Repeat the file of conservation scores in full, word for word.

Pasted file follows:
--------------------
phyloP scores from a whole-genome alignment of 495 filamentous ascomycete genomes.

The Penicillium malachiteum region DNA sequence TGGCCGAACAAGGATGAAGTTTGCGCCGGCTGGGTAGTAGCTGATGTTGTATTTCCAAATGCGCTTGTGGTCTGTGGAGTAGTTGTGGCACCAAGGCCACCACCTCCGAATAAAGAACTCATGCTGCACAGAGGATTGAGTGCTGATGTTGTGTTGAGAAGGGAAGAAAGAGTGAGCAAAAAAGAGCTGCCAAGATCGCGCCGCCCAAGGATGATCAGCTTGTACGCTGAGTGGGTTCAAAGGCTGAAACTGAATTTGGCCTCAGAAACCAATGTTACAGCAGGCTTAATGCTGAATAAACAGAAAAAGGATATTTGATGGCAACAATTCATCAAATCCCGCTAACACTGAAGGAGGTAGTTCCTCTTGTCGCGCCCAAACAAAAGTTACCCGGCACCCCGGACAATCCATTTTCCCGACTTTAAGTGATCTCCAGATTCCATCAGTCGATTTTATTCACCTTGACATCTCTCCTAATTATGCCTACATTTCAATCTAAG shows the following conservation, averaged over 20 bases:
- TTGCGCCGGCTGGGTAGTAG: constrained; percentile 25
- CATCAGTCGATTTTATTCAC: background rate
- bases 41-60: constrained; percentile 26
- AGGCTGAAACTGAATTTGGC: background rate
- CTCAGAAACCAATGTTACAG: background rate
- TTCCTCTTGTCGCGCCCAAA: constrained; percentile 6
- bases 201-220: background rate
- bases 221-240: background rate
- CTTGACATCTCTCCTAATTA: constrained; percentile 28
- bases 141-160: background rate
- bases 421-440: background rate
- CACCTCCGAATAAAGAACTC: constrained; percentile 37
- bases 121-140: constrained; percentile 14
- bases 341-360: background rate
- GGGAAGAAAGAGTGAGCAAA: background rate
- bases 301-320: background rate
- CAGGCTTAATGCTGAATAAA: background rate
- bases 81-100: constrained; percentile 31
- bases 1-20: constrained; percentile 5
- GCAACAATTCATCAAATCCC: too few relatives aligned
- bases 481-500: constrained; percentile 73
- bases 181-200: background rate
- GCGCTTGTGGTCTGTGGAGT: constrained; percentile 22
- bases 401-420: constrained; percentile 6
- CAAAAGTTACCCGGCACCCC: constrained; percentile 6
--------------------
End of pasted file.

phyloP scores from a whole-genome alignment of 495 filamentous ascomycete genomes.

The Penicillium malachiteum region DNA sequence TGGCCGAACAAGGATGAAGTTTGCGCCGGCTGGGTAGTAGCTGATGTTGTATTTCCAAATGCGCTTGTGGTCTGTGGAGTAGTTGTGGCACCAAGGCCACCACCTCCGAATAAAGAACTCATGCTGCACAGAGGATTGAGTGCTGATGTTGTGTTGAGAAGGGAAGAAAGAGTGAGCAAAAAAGAGCTGCCAAGATCGCGCCGCCCAAGGATGATCAGCTTGTACGCTGAGTGGGTTCAAAGGCTGAAACTGAATTTGGCCTCAGAAACCAATGTTACAGCAGGCTTAATGCTGAATAAACAGAAAAAGGATATTTGATGGCAACAATTCATCAAATCCCGCTAACACTGAAGGAGGTAGTTCCTCTTGTCGCGCCCAAACAAAAGTTACCCGGCACCCCGGACAATCCATTTTCCCGACTTTAAGTGATCTCCAGATTCCATCAGTCGATTTTATTCACCTTGACATCTCTCCTAATTATGCCTACATTTCAATCTAAG shows the following conservation, averaged over 20 bases:
- TTGCGCCGGCTGGGTAGTAG: constrained; percentile 25
- CATCAGTCGATTTTATTCAC: background rate
- bases 41-60: constrained; percentile 26
- AGGCTGAAACTGAATTTGGC: background rate
- CTCAGAAACCAATGTTACAG: background rate
- TTCCTCTTGTCGCGCCCAAA: constrained; percentile 6
- bases 201-220: background rate
- bases 221-240: background rate
- CTTGACATCTCTCCTAATTA: constrained; percentile 28
- bases 141-160: background rate
- bases 421-440: background rate
- CACCTCCGAATAAAGAACTC: constrained; percentile 37
- bases 121-140: constrained; percentile 14
- bases 341-360: background rate
- GGGAAGAAAGAGTGAGCAAA: background rate
- bases 301-320: background rate
- CAGGCTTAATGCTGAATAAA: background rate
- bases 81-100: constrained; percentile 31
- bases 1-20: constrained; percentile 5
- GCAACAATTCATCAAATCCC: too few relatives aligned
- bases 481-500: constrained; percentile 73
- bases 181-200: background rate
- GCGCTTGTGGTCTGTGGAGT: constrained; percentile 22
- bases 401-420: constrained; percentile 6
- CAAAAGTTACCCGGCACCCC: constrained; percentile 6